yes (9 A*,1 A)
(A at AS (300 UMS))
(A at AS (292 UMS); predicted A; gained A at A2)
(A at AS (275 UMS); predicted A; gained A at A2)
(A at AS (274 UMS); predicted A; gained A at A2)
(A at AS (288 UMS); predicted A; gained A at A2)
(A at AS (289 UMS); predicted A; gained A at A2)
Details about the offer
A in Biology, A in Chemistry, A in Mathematics
Offers from UCL (insurance) and GKT
Decisions about the application
Because of the science-based course and the opportunity to transfer after year 3; I wanted to be in a really academic environment; the traditions of Oxbridge appealed to me and also just to see if I could get in.
I changed my mind several times but eventually the location of Cambridge (it’s slightly closer to where I live) and the more varied options in the third year of the course persuaded me. Also, Cambridge interview a higher proportion of candidates.
1. Even though I want to be a doctor I’m still a science geek and I want to study the scientific basis of Medicine before I am let loose on patients.
2. There’s a divide between pre-clinical and clinical which gives me the option of moving back to London after year 3.
I had several criteria in mind for a college – central, old, big, pretty – and there were several colleges that I liked. However, when I went to the General Open Day, I felt I had the friendliest reception at Trinity, and decided to go for it.
1 mock interview with a teacher from another school which was very unlike the real thing. Also some help with CAF and UCAS form. And I was advised not to apply to the college I got an offer from because it would be too competitive…
Pay attention in year 12 – make sure you know your AS syllabuses inside out. Look up what the BMAT involves and have a little practice before you take it. Also, before the BMAT I think it’s advisable to get a GCSE science revision guide covering all the exam boards, because there are topics included in one course but not in others, etc.
BMAT – 3 sections, one on ‘general skills’ (ie Logic, thinking, etc), one on science, one essay. My score was 7.3, 5.3, 10.5 = 23.1. The first section is alright and was easier for me as I had done AS Critical Thinking (good practice if you can get any multiple choice questions from this). The second section is impossible to do in the time limit, and even though it’s GCSE, it’s not obvious stuff. Spend time planning the essay before you write it, you’ve got half an hour and only one side to write on.
I had one interview, and I don’t think it lasted any more than 20 minutes. It was held in a room at the top of a staircase. I had two interviewers, one man, one woman, who took turns to ask me questions.
I see you’ve written a paper on xxx (in my personal statement), tell me more about it. What ways do we have of looking inside the body? (I waffle incoherently so she moves on). Here’s a graph of rates of two forms of an illness in a certain area. Describe them. How would you tell if this point was signficant? (More incoherent waffling). Why might the rate of this form have increased while the other stays constant? How would you test this? What genetic diseases can you name? What would be the chances of you getting xxxx if your dad had it? Here’s a drawing of a microbe, what’s this? What does it need it for? When someone’s hyperventilating, what do you get them to do? Why? What would happen to blood pH then? Asked to describe the experiment which proves that DNA replicates semi-conservatively. If you were an explorer and you found the same animal on two islands, what might you conclude? Any questions you would like to ask us?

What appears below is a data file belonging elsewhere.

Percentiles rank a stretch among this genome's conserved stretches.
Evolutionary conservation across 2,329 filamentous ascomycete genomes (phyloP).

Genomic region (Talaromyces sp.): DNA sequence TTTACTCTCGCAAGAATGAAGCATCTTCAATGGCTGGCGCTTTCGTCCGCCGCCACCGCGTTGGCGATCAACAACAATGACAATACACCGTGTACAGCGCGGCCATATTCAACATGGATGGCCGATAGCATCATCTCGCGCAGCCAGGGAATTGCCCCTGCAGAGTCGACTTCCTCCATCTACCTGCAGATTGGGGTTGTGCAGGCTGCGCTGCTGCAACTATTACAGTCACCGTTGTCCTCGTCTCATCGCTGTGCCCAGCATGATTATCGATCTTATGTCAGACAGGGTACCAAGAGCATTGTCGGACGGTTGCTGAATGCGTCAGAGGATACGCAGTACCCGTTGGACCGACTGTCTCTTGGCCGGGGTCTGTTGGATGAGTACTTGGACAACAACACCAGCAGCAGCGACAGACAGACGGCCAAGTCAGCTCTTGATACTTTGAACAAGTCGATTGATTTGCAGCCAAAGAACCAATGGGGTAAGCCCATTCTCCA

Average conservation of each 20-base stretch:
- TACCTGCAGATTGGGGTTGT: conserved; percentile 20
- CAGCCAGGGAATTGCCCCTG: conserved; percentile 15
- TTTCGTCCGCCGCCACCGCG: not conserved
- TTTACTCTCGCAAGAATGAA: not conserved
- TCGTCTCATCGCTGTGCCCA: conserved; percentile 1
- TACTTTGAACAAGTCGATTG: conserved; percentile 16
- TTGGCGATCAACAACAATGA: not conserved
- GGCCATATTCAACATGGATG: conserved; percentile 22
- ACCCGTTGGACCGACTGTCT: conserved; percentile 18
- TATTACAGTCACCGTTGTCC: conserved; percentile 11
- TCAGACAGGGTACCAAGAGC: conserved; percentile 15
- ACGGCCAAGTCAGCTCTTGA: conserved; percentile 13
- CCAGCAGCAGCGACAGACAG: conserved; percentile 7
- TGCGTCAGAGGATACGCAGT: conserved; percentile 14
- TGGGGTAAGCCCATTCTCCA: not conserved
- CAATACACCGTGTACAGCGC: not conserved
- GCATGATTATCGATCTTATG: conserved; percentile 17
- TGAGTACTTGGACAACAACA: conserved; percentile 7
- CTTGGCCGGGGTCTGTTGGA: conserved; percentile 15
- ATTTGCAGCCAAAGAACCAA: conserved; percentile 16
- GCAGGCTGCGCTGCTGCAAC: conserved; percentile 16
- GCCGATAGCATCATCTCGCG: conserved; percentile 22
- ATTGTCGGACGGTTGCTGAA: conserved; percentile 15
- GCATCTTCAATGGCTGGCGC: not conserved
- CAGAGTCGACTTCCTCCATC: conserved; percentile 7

A grey trouser suit and a purple blouse, as I didn’t want to be underdressed. However I was so nervous I forgot to take off my coat…
Trinity: big, grand, beautiful, friendly.
Fitzwilliam: More modern, lovely chapel, friendly students but it wasn’t for me.
Newnham: lovely grounds & nice atmosphere.
I saw lots of other colleges, but these ones I actually officially visited. For me, the best way to find out what colleges I liked was to run round madly at a general open day. I went for Trinity because the people I met there were friendly.
It was edible, I think, but despite having lunch after my interview I was too nervous to really eat properly.
Friendly and seemed keen to meet me and find out what I knew, rather than what I didn’t know.
I didn’t really meet many of the college students, but the other applicants I talked to were all approachable, normal people.
I didn’t think about it for a while afterwards but as it got closer to the time I hated waiting, simultaneously trying to convince myself I’d been rejected and hold on to a shred of hope. Unfortunately we had some postal problems in our area so I didn’t get the letter the day it was due to come, and I spent most of the day in a nervous, can’t-do-anything daze.
I didn’t find out until my Head of Sixth Form congratulated me on the first day of term in January (a letter gets sent to your school, at least from Trinity and Christ’s) – initially I was sort of stunned, but I was delighted when it sunk in.
Yes, it was an interesting experience and I would have regretted it if I hadn’t tried.
Be confident, believe in yourself – if you think you can do it, go for it. In the interview remember that they’re not trying to trick you, instead smile, breathe, don’t be scared to say ‘I don’t know’, but make sure you talk and express yourself and your thought processes, which I think is what they’re looking for.